Perhaps the most frustrating thing about the national
broadband network (NBN) bid is that it's so utterly
Telstra puts in its bid, Optus (and friends) put in theirs, a
few others try their hands. And the outcomes are limited:
Telstra wins and faces an explosion of pressure for separation
Optus (and/or friends) win and Telstra delays the whole process with an interminable series of
lawsuits over niggling procedural issues
Either way, we will see industry bodies fling
one narky press release after another: wash, rinse, and repeat.
If there's fibre running to the node down my street by the end of
2009, I'll eat my own shoes with mustard sauce.
Nowhere, it appears, are we getting some real, fresh thinking
about the NBN: which makes me think that, despite the pejorative
Telstra has often used to describe foreign involvement in
Australia's network, perhaps NBN contenders really should be
looking overseas for inspiration.
A good first stop would be Canada, where the realisation of a
years-long dream for at least one die-hard telecoms geek promises
to revolutionise thinking about broadband. That dream: get
customers to buy their own fibre-optic connections. The idea is the
brainchild of Bill St
Arnaud, a seasoned telecoms type who currently serves as chief
research officer with CANARIE, Canada's equivalent to our
Like AARNET, CANARIE basically came into being because Canadian
universities realised there was no point paying third-party telcos
to talk to each other. A glut of investment and collaboration
followed, and the result was one of the world's fastest nationwide
specific-use networks. At the core was, and is, fibre-optic cable: loads and loads of it.
St Arnaud's theory is to replicate this project across
Canada's homes by redistributing the massive debt burden of
building NBN-like networks, away from the telcos and towards
home-owners, accelerating Fibre to the Home (FttH) roll-outs by getting them to
contribute to the cost themselves.
It's not as expensive as you might think. St Arnaud has been
thinking about this stuff for years, and his latest presentation, dated June 2007, projects amortised FttH costs of around
CA$400 per year per customer over five years.
Because they would own the fibre, one model would have them able
to sub-lease access over their trunk: becoming, effectively,
mini-ISPs delivering a raw feed to other customers in their
neighbourhoods. Think Fon, but for fibre-optic cable instead of Wi-Fi.
Here's the really interesting part: to cover the cost of this
potentially lightning-speed connection, St Arnaud recommends
utility companies get in on the game, letting customers pay off
their fibre using a per-kWh or per-MJ charge on their existing
utility bills. In other words, customers would get fast broadband
by adding a few cents to their normal gas or electricity rates. If
this encouraged them to reduce their power consumption, they'd be
getting the broadband for virtually free, and reducing their
carbon footprint at the same time.
(For those with some time on their hands, St Arnaud's and other
related presentations can be found here.)
Bill St Arnaud (Credit: St Arnaud's blog)
Now, St Arnaud's idea might have drifted to the bottom of that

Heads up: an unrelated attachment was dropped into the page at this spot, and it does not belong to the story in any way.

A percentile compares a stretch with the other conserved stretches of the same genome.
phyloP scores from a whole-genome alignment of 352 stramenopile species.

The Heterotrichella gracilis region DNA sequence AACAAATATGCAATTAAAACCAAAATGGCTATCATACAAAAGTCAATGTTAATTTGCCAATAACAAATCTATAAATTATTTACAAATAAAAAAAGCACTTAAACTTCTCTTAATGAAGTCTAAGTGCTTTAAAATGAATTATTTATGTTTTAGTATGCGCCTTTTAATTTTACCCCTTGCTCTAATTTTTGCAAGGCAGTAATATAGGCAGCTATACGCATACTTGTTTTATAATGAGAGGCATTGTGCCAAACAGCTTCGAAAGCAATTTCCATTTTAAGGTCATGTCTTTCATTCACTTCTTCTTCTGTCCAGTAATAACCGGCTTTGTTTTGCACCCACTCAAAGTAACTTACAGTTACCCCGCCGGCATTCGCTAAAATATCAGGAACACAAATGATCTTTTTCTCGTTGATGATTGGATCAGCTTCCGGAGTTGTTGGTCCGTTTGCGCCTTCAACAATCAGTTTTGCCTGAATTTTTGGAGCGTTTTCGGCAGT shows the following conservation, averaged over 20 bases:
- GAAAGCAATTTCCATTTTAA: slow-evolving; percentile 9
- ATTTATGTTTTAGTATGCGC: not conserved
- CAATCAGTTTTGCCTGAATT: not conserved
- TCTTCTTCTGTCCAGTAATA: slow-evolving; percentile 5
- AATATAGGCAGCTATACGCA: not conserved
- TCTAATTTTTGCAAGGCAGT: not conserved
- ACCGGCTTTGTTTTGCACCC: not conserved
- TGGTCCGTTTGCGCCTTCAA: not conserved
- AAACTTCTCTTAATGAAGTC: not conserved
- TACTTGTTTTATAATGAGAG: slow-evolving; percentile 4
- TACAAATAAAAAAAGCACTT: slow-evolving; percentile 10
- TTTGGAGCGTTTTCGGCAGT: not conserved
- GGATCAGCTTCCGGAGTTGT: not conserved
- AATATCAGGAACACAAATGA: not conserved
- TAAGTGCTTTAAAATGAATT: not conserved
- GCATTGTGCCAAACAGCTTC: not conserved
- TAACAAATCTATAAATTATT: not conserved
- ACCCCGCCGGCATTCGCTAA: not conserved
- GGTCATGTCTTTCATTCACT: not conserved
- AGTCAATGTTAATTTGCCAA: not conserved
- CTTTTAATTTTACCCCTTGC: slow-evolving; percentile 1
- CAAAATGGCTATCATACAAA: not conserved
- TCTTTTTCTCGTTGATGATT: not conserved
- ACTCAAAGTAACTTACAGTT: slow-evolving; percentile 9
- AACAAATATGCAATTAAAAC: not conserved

infinitely large barrel of save-the-world ideas, except that it has
been picked up and is this year apparently being trialled in
Ottawa, the country's capital. Comparisons with TransACT's
forward-looking roll-out of fibre across the ACT notwithstanding,
this seems like a Very Good Thing.
It also makes me wonder: with all the same-old, same-old
regarding the NBN, why isn't anybody talking more seriously to the
utility companies? After all, they and Telstra are the only ones
that have real, usable right-of-way to every house in the
The right partnerships, fuelled by a shared-risk model and
kick-started by $4.7 billion of government money, could go a long way
towards producing a far-reaching FttH network that would totally
sidestep concerns that the NBN will favour either Telstra or
Terria. That network could be administered by a totally impartial
third-party operator with no legacy investments to protect and no
other lines of business to subsidise with expected NBN returns.
Of course, there is one little problem: Australia's utility
companies don't have a very good track record in this area. Years
ago, when fibre was new and we joined the world in something of a
fibre-optic land grab, discussions about governments snaking
fibre-optic cabling along train lines and gas mains were
Yet none has made a major difference to much of anything: the
most promising technology, broadband over power lines (BPL),
effectively died a quiet death this year after long-running trials
by operators such as Tasmania's Aurora and NSW's Country Energy
were unceremoniously abandoned.
Could a revitalised BPL strategy form part of the core of the
Tasmanian Government's NBN bid? Could Canada's Axia NetMedia be
transferring St Arnaud's strategy to its own bid? Could community
ownership be a hidden, secret differentiator in one of the bids
currently being frantically prepared? Could a secret alliance with
regional electricity companies emerge as the thing to actually make
the NBN viable?
Don't hold your breath, but it would do for NBN contenders to
consider all options rather than taking their normal blinkered
approach. In the meantime, I'll be taste-testing the mustard.